Manchin pens letter to Biden asking him to reverse termination of Keystone XL pipeline

Pipelines 'support thousands of high-paying, American union jobs,' Manchin wrote

Sen. Joe Manchin wrote a letter to President Biden Tuesday asking him to rethink his executive order revoking the Keystone XL pipeline permit. 

"Pipelines continue to be the safest mode to transport our oil and natural gas resources and they support thousands of high-paying, American union jobs," the West Virginia Democrat wrote. 

On his first day in office, the president canceled the pipeline’s permit, which Donald Trump had reinstated. The long-disputed project was meant to deliver about 800,000 barrels of Canadian crude oil to the U.S. 

"In the absence of access to pipelines, crude oil will continue to find its way to market through increased reliance on other modes of transport, like truck and rail, which have a higher number of reported releases of crude oil per ton-mile than pipelines," Manchin noted. 

"I encourage you to reconsider your decision to revoke the cross-border permit for the Keystone XL pipeline and take into account the potential impacts of any further action to safety, jobs, and energy security," he added. 

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Manchin, alongside fellow Democrat Sen. Jon Tester, Mont., joined Republicans in a budget resolution supporting the pipeline. But they later voted for an amendment from Sen. Majority Leader Chuck Schumer, D-N.Y., to kill that resolution.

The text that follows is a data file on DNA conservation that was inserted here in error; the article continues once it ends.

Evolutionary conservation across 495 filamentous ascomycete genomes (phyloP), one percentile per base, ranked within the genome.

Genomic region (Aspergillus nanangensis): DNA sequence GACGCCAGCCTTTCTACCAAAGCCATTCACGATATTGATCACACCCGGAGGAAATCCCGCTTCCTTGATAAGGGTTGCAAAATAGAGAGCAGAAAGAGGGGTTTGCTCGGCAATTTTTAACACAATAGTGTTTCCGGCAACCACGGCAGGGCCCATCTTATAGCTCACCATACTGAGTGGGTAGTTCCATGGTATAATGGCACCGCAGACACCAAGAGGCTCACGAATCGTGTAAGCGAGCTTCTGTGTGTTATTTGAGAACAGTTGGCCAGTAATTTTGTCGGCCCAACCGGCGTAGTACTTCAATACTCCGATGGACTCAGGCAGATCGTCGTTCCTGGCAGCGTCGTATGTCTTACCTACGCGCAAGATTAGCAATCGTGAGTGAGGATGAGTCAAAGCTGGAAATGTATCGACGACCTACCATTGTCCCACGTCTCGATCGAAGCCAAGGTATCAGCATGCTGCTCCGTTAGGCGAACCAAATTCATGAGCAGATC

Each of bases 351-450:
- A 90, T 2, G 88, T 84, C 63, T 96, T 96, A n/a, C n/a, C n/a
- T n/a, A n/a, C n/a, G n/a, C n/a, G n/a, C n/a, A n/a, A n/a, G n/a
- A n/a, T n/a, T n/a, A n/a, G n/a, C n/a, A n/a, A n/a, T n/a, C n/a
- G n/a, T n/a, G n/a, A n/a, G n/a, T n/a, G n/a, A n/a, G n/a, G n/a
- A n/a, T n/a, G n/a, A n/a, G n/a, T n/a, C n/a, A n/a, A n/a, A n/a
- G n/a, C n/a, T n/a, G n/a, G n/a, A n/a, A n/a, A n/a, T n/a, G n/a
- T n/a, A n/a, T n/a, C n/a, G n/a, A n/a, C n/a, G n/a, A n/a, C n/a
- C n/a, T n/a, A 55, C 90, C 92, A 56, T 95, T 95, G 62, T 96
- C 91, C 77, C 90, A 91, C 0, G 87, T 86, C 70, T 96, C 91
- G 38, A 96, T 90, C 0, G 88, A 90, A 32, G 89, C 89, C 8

Biden immediately drew the ire of Republicans in revoking the permit but more recently has drawn criticisms from allies. 

"I wish he hadn't done that on the first day," AFL-CIO President Richard Trumka told "Axios on HBO."

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"I wish he had paired that more carefully with the thing that he did second, by saying here’s where we’re creating jobs," he said.

Labor groups have said Biden’s day-one decision to nix the Keystone pipeline eliminated 1,000 union jobs off the bat and could kill ten times more in construction jobs that were expected to be created by the project. The jobs were mostly seasonal work. 

Opponents of the pipeline point to fears of spillage from it and say that allowing the project to move forward would lock in decades of dependence on oil, amid the administration’s push for a 100% clean energy-based U.S. by 2050. 

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Manchin’s support for pipelines could hinder Democrats’ climate legislation in Congress. The moderate Manchin is one of the most powerful senators, given that he could swing either way in the split 50-50 Senate on a number of issues.